Govt keeps option of new law open and seeks to broaden appointment process
GN Bureau | November 18, 2015
The supreme court has begun hearing on the suggestions of the people from all walks of society as to how the transparency and accountability can be improved in the collegium system while the law ministry's website has been flooded with suggestions on improving the collegium system of judges appointing judges in higher judiciary. Almost 3,500 representations have been posted on the website.
Solicitor General Ranjit Kumar told the court that 3,500 representations have come in pursuance to the notice on the ministry's website soliciting inputs on improving the revived collegium system.
The court had in a 4:1 decision struck down the government's move to create a National Judicial Appointments Commission (NJAC) with part representation from the government and civil society to replace the collegium system of judges selecting judges. While the court said the NJAC would hurt judicial independence which was a part of the basic structure of the Constitution, it sought suggestions to make the collegium process more transparent and accountable.
Interestingly, the government has suggested that the president, prime minister and attorney general should have the power to suggest names to the collegium for appointment as judges to the top court as a way of improving the system's functioning. The government suggested that the process could be broadbased by seeking names from the governor, chief minister and the state advocate general in case of appointments to a high court.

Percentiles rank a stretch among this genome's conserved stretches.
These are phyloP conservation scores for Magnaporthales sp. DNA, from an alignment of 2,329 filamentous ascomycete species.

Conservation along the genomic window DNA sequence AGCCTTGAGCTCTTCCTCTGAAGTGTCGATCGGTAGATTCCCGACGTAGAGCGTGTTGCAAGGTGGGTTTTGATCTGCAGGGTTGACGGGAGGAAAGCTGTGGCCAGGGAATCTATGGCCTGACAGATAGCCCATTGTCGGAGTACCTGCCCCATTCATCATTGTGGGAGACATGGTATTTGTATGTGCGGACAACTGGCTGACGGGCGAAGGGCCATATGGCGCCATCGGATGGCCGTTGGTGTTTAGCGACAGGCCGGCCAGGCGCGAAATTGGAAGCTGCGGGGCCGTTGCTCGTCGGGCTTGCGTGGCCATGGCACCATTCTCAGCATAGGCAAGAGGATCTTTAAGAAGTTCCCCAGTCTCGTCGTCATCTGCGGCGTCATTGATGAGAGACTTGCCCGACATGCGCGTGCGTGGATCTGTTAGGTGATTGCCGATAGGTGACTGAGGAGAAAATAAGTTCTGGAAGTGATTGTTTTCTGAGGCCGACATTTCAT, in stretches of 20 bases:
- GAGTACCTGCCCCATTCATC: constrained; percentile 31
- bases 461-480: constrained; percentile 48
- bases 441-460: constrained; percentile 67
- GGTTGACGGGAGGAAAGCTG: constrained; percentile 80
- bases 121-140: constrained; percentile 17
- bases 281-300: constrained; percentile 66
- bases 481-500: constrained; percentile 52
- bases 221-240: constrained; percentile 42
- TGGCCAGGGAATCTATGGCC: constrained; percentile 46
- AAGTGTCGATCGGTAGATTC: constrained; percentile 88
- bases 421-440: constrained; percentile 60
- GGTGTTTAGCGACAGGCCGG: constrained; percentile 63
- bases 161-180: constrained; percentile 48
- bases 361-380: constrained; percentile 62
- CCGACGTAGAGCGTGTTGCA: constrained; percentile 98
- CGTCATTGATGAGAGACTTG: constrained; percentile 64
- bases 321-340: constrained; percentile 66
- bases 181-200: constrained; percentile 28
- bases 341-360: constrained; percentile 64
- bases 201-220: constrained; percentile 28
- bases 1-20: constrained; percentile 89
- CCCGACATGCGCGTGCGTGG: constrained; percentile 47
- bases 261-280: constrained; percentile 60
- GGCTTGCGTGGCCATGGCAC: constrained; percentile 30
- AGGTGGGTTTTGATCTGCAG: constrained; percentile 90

Under the existing collegium system, only the judges who are part of the collegium (the Chief Justice of India and four other senior judges in SC, and four judges including the state chief justice at high courts) can suggest names.
Importantly, the government has also kept its option open on bringing in a law to give the executive a say over the entire process.
The Modi government's suggestion to the court has come by way of the AG's submissions in the case, which would come up again for hearing on Wednesday.
Meanwhile, the National Lawyers' Campaign For Judicial Transparency And Reforms has said that the time for the public to submit their suggestions and representations be extended as the time given by the apex court was very short.
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